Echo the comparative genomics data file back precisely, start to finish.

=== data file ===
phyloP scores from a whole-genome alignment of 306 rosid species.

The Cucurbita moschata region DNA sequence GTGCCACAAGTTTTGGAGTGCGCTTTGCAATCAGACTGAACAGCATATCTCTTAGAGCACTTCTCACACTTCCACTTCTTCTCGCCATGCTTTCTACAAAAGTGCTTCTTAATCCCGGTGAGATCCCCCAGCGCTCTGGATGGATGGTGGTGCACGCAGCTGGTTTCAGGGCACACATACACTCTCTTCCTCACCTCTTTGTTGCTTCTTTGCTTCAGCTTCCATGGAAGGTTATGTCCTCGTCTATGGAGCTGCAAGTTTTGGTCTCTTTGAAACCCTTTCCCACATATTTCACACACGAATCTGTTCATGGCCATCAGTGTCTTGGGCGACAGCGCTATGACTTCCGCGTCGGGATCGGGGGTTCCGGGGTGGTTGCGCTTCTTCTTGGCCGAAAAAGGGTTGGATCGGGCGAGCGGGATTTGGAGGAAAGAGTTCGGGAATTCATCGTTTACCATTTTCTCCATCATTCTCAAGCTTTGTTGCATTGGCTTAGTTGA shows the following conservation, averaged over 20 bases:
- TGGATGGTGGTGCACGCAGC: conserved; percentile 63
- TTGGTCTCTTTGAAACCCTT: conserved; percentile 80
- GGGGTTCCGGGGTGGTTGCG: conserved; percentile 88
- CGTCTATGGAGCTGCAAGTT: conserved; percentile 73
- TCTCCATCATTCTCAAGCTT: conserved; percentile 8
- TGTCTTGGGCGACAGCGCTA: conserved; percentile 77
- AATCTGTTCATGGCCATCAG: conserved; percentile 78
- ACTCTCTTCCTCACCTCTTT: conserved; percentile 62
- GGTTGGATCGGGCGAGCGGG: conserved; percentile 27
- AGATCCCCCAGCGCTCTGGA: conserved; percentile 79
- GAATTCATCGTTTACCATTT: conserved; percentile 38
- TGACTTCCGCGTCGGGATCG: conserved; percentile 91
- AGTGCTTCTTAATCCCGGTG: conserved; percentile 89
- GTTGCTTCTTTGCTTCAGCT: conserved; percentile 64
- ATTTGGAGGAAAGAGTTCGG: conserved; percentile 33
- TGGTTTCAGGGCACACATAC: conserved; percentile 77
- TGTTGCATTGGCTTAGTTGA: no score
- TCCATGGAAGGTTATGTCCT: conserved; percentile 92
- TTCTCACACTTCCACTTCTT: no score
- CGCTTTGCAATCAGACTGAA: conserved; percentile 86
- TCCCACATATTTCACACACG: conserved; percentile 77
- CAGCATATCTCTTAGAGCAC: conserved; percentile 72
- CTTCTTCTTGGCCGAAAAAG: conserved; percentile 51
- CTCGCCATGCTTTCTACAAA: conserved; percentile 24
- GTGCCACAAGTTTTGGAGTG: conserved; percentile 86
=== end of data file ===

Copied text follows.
phyloP scores from a whole-genome alignment of 306 rosid species.

The Cucurbita moschata region DNA sequence GTGCCACAAGTTTTGGAGTGCGCTTTGCAATCAGACTGAACAGCATATCTCTTAGAGCACTTCTCACACTTCCACTTCTTCTCGCCATGCTTTCTACAAAAGTGCTTCTTAATCCCGGTGAGATCCCCCAGCGCTCTGGATGGATGGTGGTGCACGCAGCTGGTTTCAGGGCACACATACACTCTCTTCCTCACCTCTTTGTTGCTTCTTTGCTTCAGCTTCCATGGAAGGTTATGTCCTCGTCTATGGAGCTGCAAGTTTTGGTCTCTTTGAAACCCTTTCCCACATATTTCACACACGAATCTGTTCATGGCCATCAGTGTCTTGGGCGACAGCGCTATGACTTCCGCGTCGGGATCGGGGGTTCCGGGGTGGTTGCGCTTCTTCTTGGCCGAAAAAGGGTTGGATCGGGCGAGCGGGATTTGGAGGAAAGAGTTCGGGAATTCATCGTTTACCATTTTCTCCATCATTCTCAAGCTTTGTTGCATTGGCTTAGTTGA shows the following conservation, averaged over 20 bases:
- TGGATGGTGGTGCACGCAGC: conserved; percentile 63
- TTGGTCTCTTTGAAACCCTT: conserved; percentile 80
- GGGGTTCCGGGGTGGTTGCG: conserved; percentile 88
- CGTCTATGGAGCTGCAAGTT: conserved; percentile 73
- TCTCCATCATTCTCAAGCTT: conserved; percentile 8
- TGTCTTGGGCGACAGCGCTA: conserved; percentile 77
- AATCTGTTCATGGCCATCAG: conserved; percentile 78
- ACTCTCTTCCTCACCTCTTT: conserved; percentile 62
- GGTTGGATCGGGCGAGCGGG: conserved; percentile 27
- AGATCCCCCAGCGCTCTGGA: conserved; percentile 79
- GAATTCATCGTTTACCATTT: conserved; percentile 38
- TGACTTCCGCGTCGGGATCG: conserved; percentile 91
- AGTGCTTCTTAATCCCGGTG: conserved; percentile 89
- GTTGCTTCTTTGCTTCAGCT: conserved; percentile 64
- ATTTGGAGGAAAGAGTTCGG: conserved; percentile 33
- TGGTTTCAGGGCACACATAC: conserved; percentile 77
- TGTTGCATTGGCTTAGTTGA: no score
- TCCATGGAAGGTTATGTCCT: conserved; percentile 92
- TTCTCACACTTCCACTTCTT: no score
- CGCTTTGCAATCAGACTGAA: conserved; percentile 86
- TCCCACATATTTCACACACG: conserved; percentile 77
- CAGCATATCTCTTAGAGCAC: conserved; percentile 72
- CTTCTTCTTGGCCGAAAAAG: conserved; percentile 51
- CTCGCCATGCTTTCTACAAA: conserved; percentile 24
- GTGCCACAAGTTTTGGAGTG: conserved; percentile 86